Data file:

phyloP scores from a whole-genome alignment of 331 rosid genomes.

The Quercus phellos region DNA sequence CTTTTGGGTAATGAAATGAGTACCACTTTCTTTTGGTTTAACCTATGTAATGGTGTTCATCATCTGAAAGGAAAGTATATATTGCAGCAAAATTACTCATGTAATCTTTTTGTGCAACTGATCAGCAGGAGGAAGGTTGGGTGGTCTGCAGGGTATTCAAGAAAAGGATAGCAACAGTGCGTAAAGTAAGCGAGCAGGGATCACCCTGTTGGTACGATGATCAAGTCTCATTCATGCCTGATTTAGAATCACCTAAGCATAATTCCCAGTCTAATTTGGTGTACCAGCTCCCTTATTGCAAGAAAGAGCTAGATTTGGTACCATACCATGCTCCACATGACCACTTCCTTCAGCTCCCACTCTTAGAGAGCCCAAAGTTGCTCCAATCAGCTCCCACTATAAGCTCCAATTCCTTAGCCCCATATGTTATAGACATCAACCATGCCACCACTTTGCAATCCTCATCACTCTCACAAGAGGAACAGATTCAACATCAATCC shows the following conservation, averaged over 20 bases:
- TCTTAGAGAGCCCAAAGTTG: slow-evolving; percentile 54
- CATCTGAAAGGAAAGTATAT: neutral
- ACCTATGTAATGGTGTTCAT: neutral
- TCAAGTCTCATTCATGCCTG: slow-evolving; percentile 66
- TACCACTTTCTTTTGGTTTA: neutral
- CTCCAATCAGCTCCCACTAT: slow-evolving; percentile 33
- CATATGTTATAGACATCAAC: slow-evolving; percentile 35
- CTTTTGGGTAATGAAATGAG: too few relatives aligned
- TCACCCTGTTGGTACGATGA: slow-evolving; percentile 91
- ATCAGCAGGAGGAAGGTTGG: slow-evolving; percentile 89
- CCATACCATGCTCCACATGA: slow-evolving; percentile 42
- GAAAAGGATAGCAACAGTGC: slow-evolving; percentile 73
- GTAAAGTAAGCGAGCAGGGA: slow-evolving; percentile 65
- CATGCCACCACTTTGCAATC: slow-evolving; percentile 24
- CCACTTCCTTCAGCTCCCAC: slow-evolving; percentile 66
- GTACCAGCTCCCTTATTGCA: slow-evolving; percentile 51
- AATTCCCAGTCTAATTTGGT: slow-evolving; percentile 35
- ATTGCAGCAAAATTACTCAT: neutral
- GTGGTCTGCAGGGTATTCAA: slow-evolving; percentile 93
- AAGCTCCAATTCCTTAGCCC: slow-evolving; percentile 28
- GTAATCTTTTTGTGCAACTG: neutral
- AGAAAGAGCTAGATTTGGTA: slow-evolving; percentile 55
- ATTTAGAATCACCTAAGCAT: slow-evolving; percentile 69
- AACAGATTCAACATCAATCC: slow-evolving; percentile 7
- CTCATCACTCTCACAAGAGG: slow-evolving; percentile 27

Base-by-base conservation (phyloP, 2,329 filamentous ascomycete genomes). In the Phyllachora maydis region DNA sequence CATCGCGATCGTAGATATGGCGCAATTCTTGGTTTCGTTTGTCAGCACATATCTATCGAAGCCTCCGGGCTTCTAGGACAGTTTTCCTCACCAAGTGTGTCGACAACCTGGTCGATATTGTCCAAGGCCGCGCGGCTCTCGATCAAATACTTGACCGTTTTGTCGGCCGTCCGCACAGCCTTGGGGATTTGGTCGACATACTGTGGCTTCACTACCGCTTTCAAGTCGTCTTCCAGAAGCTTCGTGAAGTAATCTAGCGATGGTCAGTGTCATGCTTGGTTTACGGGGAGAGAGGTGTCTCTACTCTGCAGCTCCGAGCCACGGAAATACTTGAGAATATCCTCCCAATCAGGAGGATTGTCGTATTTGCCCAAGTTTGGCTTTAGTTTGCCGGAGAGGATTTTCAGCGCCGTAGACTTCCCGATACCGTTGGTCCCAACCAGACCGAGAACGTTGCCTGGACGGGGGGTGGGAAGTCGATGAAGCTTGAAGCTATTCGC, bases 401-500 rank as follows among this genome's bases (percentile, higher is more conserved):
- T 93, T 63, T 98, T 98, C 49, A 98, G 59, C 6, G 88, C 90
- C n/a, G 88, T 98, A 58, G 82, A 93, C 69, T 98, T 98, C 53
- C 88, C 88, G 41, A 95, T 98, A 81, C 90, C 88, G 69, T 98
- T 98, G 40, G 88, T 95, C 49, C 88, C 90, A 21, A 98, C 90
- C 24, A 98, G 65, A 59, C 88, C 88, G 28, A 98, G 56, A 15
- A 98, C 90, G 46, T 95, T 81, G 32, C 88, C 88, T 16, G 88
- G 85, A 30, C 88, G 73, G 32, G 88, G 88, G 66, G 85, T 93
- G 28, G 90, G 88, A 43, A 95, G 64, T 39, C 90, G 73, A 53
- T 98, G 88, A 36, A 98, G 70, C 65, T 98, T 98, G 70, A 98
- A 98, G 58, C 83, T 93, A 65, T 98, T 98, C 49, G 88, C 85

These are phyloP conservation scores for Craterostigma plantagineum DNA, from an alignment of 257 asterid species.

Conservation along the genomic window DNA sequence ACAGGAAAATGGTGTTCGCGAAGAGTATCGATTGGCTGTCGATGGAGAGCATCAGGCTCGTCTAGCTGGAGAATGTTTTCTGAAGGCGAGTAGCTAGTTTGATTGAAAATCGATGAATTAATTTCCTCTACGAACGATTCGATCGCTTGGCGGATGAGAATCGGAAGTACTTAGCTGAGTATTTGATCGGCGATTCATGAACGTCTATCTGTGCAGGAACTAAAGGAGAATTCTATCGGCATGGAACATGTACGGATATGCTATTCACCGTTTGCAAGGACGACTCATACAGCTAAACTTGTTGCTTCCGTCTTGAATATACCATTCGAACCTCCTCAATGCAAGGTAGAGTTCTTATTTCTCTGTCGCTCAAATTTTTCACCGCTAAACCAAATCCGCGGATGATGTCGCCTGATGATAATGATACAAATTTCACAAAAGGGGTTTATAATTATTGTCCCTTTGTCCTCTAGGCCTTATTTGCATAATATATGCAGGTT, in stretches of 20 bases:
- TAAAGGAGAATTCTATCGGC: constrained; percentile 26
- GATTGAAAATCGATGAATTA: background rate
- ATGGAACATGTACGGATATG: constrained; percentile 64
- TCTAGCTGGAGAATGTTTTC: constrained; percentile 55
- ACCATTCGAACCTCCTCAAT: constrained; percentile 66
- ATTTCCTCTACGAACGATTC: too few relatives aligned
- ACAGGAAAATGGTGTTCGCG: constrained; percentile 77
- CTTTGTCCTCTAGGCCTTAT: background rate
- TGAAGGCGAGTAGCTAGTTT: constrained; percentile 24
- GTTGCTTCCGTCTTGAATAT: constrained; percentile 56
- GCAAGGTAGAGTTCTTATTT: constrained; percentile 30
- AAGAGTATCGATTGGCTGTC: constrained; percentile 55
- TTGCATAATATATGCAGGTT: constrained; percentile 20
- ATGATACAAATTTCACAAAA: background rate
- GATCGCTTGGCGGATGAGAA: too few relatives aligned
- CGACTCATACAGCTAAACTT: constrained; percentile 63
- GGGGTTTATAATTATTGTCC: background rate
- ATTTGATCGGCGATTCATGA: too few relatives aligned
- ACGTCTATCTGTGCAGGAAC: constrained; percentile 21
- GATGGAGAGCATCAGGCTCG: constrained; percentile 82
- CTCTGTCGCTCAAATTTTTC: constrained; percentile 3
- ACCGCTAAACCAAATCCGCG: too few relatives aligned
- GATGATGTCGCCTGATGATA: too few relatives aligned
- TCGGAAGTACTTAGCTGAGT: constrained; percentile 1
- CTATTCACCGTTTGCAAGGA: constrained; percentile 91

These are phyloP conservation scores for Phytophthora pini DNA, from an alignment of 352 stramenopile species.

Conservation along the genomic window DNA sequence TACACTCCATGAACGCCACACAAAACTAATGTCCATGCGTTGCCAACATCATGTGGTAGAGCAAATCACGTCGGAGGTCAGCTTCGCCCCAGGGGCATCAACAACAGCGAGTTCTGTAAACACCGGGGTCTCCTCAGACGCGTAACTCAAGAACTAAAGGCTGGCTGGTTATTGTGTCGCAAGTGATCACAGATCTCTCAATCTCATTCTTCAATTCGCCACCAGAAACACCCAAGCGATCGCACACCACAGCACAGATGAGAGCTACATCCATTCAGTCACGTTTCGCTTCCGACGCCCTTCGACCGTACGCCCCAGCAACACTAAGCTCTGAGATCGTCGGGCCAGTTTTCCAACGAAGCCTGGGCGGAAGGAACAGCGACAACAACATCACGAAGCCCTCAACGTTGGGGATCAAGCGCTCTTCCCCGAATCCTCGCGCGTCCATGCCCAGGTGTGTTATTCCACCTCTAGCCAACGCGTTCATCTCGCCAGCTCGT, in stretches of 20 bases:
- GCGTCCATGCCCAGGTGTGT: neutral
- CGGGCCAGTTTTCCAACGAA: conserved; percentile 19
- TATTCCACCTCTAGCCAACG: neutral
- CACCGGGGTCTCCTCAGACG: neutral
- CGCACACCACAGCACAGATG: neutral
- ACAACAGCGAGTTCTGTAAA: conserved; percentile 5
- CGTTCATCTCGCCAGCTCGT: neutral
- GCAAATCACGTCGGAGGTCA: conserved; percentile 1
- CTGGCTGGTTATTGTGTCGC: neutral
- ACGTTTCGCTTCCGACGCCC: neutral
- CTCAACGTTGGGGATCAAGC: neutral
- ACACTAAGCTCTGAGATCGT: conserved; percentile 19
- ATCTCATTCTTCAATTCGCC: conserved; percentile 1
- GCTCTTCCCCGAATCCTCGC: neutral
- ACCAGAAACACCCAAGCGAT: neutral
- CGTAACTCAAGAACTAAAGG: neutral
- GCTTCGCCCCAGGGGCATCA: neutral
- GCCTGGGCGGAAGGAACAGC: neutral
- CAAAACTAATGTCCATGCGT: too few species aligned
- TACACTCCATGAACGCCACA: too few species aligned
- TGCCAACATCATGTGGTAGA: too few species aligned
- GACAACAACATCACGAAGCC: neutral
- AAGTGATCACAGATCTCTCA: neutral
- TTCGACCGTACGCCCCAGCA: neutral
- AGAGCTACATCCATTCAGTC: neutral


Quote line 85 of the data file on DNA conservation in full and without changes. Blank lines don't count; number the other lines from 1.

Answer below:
- GCCTGGGCGGAAGGAACAGC: neutral